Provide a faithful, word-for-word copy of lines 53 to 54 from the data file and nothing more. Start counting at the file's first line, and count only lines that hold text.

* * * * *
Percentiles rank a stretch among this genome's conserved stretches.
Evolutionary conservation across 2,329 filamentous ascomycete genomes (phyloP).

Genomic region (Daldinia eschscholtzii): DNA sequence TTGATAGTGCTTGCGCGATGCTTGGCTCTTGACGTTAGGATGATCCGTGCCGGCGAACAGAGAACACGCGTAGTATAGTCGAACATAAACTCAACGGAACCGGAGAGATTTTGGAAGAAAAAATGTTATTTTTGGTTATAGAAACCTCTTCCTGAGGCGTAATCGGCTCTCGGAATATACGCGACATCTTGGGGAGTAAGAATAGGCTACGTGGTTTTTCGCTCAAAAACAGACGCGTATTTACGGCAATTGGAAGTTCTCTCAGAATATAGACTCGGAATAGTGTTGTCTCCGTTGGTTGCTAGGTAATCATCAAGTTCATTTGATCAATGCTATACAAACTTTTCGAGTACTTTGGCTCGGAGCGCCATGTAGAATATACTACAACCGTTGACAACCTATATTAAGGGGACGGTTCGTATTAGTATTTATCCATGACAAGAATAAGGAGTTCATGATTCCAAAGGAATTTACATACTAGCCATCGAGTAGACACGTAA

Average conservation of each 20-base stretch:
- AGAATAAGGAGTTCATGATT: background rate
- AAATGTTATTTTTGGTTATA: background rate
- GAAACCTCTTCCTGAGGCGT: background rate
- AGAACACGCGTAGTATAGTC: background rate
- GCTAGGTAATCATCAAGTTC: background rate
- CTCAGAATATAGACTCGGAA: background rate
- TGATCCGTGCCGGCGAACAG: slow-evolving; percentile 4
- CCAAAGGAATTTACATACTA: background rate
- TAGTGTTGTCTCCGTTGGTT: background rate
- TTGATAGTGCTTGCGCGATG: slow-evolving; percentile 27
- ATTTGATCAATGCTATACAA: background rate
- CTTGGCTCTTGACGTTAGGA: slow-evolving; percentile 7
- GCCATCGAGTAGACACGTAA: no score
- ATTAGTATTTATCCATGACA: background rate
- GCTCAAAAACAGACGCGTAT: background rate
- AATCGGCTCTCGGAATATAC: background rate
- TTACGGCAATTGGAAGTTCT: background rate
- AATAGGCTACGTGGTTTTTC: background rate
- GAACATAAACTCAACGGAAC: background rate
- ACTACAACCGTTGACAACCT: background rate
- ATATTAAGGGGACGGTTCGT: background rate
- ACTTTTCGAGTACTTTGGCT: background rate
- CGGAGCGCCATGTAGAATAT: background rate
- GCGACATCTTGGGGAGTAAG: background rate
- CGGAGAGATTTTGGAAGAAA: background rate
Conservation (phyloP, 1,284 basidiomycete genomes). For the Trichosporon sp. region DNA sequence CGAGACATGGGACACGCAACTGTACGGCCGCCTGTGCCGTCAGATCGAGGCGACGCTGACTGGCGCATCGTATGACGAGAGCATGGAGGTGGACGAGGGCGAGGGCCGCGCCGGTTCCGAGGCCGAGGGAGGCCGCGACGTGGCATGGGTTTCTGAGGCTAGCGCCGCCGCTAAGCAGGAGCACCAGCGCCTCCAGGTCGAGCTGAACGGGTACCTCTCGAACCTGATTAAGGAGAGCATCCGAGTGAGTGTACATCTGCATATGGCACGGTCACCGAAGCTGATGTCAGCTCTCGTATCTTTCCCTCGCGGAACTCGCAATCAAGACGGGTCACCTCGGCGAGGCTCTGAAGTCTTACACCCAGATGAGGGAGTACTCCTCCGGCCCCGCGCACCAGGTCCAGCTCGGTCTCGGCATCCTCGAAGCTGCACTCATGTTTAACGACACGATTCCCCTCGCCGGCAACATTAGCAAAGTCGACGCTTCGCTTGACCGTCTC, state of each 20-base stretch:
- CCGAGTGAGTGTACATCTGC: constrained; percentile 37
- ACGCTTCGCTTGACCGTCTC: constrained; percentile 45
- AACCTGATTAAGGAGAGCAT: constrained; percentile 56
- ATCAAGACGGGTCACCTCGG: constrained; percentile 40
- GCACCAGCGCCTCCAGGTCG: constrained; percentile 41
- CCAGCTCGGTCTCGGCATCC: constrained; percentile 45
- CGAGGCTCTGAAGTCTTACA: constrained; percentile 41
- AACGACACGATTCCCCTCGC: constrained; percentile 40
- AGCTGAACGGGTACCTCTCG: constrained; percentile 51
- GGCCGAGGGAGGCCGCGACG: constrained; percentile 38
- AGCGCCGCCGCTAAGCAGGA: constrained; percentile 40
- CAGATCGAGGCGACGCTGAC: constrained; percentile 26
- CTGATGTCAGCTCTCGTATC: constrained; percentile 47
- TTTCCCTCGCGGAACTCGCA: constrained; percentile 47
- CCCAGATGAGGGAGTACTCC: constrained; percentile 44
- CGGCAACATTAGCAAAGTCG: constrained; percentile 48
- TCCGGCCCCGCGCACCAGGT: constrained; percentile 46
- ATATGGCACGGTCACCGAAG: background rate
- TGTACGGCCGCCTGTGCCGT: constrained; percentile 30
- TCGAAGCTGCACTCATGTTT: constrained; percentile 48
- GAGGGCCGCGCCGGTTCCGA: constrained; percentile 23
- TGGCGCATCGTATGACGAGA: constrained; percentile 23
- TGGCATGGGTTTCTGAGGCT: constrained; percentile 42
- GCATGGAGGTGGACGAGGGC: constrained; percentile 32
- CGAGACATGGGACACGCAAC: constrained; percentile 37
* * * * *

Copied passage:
- TGGCATGGGTTTCTGAGGCT: constrained; percentile 42
- GCATGGAGGTGGACGAGGGC: constrained; percentile 32